@David TA-Lib is very sensitive to NaNs in data. I wish help docs had more realistic examples which can be used directly. I am doing this for ATR but it looks very clumsy:

close_prices = history(context.atr_period+1, '1d', 'close_price')  
highs = history(context.atr_period+1, '1d', 'high')  
lows = history(context.atr_period+1, '1d', 'low')

for security in data:  
    nan_present_highs = np.any(pandas.isnull(highs[security]))  
    nan_present_lows = np.any(pandas.isnull(lows[security]))  
    nan_present_closes = np.any(pandas.isnull(close_prices[security]))

    if nan_present_highs or nan_present_lows or nan_present_closes:  
        continue

    atr = talib.ATR(highs[security], lows[security], close_prices[security], timeperiod = context.atr_period) [ -1 ]

    if (atr is None) or math.isnan(atr):  
        continue  

Is there a better, canonical way to avoid NaNs here?

@Adam All rule 8 says is that if your algorithm accumulates data as it goes and computes some internal values, it should use history() and loop through the past X days during the first time handle_data is invoked (or better yet - inside of before_trading_start). This way you will compute your values on the first run and can trade right away instead of skipping X days to warm up. If your algorithm uses history and does not save any internal calculations inside of context then there is nothing to worry about.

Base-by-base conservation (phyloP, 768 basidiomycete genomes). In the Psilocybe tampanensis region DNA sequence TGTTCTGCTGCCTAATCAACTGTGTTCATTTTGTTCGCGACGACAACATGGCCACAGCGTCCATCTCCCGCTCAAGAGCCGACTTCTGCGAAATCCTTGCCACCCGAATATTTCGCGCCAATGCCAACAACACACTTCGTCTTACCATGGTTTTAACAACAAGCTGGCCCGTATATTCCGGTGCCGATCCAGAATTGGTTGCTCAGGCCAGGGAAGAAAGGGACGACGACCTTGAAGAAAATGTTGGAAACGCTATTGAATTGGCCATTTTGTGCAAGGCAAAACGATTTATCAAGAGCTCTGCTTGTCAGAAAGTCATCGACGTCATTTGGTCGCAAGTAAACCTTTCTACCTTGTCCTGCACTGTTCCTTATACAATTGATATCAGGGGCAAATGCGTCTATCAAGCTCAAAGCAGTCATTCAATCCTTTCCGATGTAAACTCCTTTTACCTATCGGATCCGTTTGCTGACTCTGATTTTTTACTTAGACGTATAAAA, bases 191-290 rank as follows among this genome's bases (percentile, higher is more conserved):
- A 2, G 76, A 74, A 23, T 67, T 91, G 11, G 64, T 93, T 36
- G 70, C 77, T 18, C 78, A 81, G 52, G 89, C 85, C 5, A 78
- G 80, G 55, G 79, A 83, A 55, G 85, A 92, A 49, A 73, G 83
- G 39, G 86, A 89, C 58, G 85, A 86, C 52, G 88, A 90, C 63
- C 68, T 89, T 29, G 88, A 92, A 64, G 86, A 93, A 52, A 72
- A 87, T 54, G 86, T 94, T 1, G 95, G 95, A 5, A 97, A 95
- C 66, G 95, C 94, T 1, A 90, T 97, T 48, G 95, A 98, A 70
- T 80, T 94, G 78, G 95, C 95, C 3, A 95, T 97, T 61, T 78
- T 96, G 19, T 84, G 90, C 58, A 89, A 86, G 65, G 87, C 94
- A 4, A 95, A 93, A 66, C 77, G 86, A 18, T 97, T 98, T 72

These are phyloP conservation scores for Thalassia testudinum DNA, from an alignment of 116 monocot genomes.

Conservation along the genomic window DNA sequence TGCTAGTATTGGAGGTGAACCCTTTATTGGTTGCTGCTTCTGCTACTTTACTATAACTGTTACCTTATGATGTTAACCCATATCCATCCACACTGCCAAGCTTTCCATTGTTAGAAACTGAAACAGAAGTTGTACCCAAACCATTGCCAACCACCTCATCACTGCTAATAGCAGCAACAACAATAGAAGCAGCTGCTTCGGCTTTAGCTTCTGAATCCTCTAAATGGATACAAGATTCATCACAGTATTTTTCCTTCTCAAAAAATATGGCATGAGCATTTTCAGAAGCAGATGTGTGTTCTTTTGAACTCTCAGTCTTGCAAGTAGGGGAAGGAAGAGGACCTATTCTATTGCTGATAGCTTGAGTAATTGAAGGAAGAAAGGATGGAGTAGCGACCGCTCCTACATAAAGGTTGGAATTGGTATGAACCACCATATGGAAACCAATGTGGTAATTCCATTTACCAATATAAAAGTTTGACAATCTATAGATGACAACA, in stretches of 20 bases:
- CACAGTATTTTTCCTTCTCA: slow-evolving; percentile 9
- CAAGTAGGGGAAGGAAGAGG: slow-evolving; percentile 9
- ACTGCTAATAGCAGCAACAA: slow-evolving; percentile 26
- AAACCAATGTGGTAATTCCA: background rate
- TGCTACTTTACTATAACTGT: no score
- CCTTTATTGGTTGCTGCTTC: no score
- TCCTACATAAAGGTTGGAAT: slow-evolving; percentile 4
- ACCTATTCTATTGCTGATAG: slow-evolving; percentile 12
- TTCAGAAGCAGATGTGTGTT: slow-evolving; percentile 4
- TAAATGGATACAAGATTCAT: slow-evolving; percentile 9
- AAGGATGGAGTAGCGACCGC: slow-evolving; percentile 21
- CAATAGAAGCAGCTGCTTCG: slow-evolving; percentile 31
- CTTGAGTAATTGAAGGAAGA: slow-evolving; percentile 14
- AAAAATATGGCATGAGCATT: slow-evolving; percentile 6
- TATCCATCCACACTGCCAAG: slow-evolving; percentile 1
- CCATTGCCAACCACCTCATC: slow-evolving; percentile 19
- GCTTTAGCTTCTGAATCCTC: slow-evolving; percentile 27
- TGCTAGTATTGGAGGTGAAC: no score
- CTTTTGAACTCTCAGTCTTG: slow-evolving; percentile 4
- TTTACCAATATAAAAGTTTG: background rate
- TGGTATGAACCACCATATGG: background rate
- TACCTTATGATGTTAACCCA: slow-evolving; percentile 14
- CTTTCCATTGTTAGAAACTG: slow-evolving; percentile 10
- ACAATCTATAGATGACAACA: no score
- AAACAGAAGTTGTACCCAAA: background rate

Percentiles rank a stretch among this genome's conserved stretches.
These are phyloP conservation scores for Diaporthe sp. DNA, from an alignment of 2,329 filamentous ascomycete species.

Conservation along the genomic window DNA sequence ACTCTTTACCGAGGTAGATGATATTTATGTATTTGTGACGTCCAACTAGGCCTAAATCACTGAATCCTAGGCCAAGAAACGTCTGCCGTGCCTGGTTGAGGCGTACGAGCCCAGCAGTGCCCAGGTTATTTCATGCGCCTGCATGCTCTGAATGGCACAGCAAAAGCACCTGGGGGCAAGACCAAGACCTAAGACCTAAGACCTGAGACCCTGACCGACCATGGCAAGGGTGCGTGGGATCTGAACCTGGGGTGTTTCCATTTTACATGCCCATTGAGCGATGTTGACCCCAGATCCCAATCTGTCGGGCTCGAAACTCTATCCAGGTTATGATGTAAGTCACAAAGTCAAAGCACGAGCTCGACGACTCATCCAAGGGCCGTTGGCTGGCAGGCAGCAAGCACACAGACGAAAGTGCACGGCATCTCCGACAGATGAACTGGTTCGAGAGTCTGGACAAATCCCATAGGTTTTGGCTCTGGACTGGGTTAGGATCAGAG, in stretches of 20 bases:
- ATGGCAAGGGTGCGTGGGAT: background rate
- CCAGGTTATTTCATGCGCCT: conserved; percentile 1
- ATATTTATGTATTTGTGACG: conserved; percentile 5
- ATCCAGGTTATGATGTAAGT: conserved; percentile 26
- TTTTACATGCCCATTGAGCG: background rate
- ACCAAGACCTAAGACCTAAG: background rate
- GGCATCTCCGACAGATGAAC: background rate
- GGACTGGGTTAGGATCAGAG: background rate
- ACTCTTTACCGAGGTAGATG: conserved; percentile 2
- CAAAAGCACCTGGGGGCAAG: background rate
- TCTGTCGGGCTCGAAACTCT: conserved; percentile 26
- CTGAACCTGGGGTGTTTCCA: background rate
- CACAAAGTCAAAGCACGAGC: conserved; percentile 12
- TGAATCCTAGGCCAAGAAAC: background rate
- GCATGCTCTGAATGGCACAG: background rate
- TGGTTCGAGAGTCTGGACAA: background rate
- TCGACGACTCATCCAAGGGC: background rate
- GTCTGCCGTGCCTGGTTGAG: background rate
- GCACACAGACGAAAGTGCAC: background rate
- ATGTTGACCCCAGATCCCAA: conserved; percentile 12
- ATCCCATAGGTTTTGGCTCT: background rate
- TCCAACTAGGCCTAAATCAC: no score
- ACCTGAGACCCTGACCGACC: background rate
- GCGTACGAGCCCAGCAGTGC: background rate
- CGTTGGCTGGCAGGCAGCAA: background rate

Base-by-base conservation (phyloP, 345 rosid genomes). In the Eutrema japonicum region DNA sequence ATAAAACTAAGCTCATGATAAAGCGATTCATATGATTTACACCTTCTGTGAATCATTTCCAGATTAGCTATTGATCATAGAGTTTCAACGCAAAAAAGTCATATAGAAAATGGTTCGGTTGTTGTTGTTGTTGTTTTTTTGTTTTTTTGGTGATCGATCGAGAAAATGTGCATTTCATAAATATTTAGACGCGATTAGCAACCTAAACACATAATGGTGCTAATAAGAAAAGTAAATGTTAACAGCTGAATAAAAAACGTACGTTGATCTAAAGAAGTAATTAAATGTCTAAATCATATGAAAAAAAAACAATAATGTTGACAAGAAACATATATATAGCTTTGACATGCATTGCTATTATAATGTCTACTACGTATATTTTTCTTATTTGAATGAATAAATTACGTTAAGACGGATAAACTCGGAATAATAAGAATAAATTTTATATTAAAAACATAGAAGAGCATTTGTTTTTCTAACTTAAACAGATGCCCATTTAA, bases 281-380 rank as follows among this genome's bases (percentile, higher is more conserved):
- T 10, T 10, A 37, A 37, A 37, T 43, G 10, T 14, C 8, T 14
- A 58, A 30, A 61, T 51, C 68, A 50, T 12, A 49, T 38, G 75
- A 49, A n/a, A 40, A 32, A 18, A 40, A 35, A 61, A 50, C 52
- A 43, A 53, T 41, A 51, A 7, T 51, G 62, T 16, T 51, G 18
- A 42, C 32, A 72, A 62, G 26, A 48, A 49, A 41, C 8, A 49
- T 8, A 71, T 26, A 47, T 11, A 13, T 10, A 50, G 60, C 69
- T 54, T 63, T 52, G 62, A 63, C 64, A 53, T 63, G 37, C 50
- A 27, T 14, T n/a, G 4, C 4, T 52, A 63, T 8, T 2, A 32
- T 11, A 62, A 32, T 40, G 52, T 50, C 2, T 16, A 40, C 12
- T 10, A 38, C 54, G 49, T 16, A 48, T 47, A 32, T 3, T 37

@Alex K, unfortunately there isn't much you can do about NaNs in some cases. For example, if you need 200 days of history but one of the stocks has only been trading for 100 days you will have NaN values that you can't do anything about. Your best bet is to forward fill the missing bars and drop any stocks that still have NaNs in the resulting dataframe. It's probably safest to not trade stocks with missing data.

@David I understand, I am asking more from the coding perspective - is there a more elegant way to filter out those stocks? Are there any plans to support it more directly as a part of the API?

@David and Alex K - Thank you! Will give your suggestions a try!